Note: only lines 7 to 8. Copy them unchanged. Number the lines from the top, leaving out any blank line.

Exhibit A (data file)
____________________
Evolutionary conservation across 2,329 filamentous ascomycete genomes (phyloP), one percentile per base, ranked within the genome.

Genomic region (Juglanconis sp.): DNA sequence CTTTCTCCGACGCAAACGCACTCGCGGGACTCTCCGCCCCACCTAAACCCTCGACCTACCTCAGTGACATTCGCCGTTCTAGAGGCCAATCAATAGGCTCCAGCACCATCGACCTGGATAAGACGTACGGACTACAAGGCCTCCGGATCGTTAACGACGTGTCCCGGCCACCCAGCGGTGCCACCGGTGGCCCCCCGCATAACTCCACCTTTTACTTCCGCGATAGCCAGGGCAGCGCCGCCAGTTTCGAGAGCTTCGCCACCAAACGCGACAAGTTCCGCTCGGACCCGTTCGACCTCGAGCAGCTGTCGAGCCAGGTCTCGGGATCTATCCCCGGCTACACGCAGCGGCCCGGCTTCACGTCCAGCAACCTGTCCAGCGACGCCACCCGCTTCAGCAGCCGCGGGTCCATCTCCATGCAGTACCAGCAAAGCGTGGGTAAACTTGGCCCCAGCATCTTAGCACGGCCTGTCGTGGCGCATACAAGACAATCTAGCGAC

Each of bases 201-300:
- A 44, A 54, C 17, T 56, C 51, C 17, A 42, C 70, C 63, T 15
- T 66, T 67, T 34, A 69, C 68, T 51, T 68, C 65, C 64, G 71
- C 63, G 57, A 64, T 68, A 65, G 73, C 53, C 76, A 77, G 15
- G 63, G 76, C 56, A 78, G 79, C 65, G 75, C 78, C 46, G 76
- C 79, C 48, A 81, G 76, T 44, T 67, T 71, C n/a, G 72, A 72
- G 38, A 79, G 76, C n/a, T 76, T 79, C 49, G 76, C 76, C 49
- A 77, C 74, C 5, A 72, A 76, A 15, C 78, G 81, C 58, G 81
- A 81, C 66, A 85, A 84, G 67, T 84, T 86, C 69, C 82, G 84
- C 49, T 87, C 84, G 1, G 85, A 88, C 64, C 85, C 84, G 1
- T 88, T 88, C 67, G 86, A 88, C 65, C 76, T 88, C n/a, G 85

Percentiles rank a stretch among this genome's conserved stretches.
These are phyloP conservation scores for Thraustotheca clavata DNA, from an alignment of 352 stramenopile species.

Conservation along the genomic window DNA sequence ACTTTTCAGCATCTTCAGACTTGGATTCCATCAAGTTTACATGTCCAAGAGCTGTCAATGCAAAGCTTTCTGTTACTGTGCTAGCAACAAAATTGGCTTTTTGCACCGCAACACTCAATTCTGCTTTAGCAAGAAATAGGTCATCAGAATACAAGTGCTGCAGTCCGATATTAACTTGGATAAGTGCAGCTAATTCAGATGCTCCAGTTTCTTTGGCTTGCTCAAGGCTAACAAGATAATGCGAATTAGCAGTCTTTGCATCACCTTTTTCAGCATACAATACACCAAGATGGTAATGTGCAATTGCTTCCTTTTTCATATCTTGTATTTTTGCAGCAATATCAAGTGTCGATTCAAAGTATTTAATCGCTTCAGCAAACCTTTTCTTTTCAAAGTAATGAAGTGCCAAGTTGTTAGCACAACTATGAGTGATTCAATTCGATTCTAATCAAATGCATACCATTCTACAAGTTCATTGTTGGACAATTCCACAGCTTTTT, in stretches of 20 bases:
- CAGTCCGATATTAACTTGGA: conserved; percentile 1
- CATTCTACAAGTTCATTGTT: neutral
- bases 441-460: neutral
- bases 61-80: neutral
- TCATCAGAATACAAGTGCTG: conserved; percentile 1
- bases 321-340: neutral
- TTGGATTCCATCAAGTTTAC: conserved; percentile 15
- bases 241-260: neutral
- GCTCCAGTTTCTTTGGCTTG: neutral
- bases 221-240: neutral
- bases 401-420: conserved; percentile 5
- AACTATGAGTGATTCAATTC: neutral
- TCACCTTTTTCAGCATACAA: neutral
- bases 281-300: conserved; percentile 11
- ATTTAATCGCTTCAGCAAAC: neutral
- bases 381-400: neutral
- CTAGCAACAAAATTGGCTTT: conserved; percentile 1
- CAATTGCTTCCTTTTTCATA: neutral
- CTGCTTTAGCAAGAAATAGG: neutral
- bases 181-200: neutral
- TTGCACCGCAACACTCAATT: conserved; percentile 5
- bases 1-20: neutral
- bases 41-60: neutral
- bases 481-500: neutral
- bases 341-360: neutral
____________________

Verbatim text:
- G 63, G 76, C 56, A 78, G 79, C 65, G 75, C 78, C 46, G 76
- C 79, C 48, A 81, G 76, T 44, T 67, T 71, C n/a, G 72, A 72